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The Spiritualists and the Detectives
written by "Pinkerton, Allan, 1819-1884"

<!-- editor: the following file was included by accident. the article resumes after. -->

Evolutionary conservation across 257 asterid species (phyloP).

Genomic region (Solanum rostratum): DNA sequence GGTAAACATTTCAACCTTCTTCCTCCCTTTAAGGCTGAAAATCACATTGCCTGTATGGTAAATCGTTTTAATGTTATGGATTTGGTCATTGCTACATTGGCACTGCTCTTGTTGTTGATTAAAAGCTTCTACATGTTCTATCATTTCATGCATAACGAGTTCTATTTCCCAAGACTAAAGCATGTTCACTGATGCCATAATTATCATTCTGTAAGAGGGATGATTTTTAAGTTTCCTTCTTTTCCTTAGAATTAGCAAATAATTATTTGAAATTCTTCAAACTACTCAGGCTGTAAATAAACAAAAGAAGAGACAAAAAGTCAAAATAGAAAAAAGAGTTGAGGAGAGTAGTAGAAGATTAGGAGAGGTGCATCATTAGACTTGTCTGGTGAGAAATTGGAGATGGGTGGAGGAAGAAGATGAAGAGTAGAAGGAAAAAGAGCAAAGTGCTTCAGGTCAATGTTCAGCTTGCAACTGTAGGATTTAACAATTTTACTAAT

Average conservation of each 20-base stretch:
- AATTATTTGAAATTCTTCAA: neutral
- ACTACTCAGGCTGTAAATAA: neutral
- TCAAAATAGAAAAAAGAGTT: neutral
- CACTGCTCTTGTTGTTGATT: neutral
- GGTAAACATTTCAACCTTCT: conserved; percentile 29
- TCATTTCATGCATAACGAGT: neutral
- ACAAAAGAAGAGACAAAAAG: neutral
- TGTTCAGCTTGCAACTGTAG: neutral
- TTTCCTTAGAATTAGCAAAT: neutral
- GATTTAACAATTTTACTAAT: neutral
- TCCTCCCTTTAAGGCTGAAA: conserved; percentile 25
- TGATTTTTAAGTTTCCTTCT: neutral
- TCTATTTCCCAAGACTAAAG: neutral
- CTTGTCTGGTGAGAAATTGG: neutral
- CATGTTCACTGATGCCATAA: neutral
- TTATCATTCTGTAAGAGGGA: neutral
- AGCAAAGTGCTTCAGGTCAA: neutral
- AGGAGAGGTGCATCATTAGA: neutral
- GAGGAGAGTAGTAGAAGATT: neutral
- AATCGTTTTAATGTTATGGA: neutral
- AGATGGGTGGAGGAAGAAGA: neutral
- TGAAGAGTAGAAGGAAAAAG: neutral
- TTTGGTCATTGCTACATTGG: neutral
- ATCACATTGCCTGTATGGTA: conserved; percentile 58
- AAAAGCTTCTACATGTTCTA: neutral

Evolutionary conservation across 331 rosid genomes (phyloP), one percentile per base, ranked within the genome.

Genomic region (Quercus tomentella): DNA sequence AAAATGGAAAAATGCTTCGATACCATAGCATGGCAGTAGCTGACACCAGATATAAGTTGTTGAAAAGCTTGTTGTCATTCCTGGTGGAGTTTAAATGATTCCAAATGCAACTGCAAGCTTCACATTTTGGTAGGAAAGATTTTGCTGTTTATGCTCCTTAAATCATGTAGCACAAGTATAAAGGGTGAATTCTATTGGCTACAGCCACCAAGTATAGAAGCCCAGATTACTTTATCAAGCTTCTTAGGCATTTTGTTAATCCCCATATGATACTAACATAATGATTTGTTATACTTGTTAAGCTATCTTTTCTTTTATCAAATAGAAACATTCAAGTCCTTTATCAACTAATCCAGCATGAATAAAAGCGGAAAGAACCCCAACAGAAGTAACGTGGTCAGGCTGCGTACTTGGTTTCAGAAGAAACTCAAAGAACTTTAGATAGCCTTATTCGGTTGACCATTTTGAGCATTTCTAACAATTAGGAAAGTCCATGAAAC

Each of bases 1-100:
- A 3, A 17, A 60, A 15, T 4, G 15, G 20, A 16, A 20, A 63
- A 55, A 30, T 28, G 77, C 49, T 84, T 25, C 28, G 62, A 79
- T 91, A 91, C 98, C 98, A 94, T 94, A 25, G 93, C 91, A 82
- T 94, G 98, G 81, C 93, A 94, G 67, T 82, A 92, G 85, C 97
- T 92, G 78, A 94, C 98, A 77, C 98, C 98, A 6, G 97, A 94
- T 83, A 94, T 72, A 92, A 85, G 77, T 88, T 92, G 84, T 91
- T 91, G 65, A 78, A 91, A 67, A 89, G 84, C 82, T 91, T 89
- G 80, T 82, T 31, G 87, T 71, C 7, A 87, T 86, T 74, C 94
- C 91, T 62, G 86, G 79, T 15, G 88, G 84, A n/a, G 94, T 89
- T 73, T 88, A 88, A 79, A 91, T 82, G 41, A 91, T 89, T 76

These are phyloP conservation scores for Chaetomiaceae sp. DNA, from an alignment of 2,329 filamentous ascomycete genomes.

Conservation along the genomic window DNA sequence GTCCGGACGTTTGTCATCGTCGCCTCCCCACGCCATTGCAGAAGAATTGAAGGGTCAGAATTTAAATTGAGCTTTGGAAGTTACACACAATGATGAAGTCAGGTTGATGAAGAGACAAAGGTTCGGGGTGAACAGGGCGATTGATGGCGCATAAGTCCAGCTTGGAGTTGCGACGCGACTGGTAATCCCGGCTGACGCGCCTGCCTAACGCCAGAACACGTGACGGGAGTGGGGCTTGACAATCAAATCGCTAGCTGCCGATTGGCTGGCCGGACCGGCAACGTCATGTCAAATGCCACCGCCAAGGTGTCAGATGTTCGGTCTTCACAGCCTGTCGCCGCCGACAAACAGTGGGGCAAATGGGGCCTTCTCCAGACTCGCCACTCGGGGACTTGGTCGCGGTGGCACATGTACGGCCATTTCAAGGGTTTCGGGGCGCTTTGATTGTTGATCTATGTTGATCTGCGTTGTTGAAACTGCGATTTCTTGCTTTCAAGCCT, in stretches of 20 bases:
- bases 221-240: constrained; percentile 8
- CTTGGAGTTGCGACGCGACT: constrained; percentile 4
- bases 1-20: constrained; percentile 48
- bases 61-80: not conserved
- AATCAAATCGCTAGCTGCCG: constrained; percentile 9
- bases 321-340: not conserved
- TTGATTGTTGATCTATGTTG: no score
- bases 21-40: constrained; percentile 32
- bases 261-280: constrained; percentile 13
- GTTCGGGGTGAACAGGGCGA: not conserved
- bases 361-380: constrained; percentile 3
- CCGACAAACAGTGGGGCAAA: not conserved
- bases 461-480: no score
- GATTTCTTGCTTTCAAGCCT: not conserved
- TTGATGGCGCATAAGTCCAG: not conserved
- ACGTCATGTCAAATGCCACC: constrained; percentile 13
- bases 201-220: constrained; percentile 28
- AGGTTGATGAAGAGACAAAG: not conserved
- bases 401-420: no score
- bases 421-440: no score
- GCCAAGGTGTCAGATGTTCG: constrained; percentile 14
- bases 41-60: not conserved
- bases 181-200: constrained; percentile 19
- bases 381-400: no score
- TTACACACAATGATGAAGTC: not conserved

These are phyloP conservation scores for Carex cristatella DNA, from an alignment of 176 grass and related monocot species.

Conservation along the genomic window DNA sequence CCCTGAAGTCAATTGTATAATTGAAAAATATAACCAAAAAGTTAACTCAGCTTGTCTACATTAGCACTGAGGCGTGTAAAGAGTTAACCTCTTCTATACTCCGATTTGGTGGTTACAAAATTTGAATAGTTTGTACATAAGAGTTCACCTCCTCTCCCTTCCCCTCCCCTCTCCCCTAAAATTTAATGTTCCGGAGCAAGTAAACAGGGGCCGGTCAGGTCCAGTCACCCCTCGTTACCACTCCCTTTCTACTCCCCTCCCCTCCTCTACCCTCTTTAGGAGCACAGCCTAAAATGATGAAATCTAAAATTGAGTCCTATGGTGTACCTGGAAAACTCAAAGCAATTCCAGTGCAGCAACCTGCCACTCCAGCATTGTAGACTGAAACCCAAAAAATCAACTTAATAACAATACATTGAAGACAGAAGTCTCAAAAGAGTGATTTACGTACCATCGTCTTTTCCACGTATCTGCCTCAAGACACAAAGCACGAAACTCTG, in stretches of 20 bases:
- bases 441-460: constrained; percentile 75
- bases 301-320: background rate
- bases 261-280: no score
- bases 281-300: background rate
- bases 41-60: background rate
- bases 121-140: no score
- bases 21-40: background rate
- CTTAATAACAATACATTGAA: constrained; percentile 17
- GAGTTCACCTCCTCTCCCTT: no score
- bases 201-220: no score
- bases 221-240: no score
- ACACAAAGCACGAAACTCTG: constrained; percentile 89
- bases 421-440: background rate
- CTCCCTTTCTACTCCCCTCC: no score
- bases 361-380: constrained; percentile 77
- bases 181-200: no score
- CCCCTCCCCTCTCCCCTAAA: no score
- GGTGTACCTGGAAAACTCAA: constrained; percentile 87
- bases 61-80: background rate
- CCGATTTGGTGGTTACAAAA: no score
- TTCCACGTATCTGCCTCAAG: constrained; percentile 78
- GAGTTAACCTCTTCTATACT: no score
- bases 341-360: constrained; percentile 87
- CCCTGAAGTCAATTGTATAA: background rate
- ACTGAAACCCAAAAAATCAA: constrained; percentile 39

...which was at all times ungrudgingly employed. The children consisted of one boy and two girls, the eldest of whom, now in her eighteenth year, little dreamed of the despicable commotion she was to create in after-life, and was the reigning belle of the community, though she always kept the country bumpkins at a respectful distance and was feared by fully as many as she was admired, from her impetuous, imperious ways, that brooked no opposition or hinderance. One would have to travel a long distance to find a more attractive figure and face than those possessed by this country girl. She was somewhat above the medium height, a living model for a Venus, supple and lithe as the willows that grew upon the banks of the winding stream, and so physically powerful that she had already gained some notoriety among her acquaintances through having soundly shaken the pedagogue of the district school, and afterwards pitched him through the window into an adjacent snow-drift, where he had remained buried to his middle, his legs wildly waving signals of distress, until she had just as impulsively released him. Although somewhat strange and unusual, her features, while not strikingly beautiful, were still singularly attractive. Her head, which was large and seemingly well provided with faculties of quick perception, was covered with[17] a wondrous wealth of black hair, so heavy and luxurious as to be almost unmanageable, and which, when not in restraint, fell about her form, hiding it completely, nearly to her feet. Her forehead was full and prominent, while her eyes, large and rather deeply set, and fringed with heavy lashes, were of that peculiar gray color which at times may be touched by all shades, while a trace of blue always predominates. There was nothing worth remarking about other portions of her face, save that, critically examined, too much of it seemed to have got into her chin, and her upper lip had a strange habit of hugging her...

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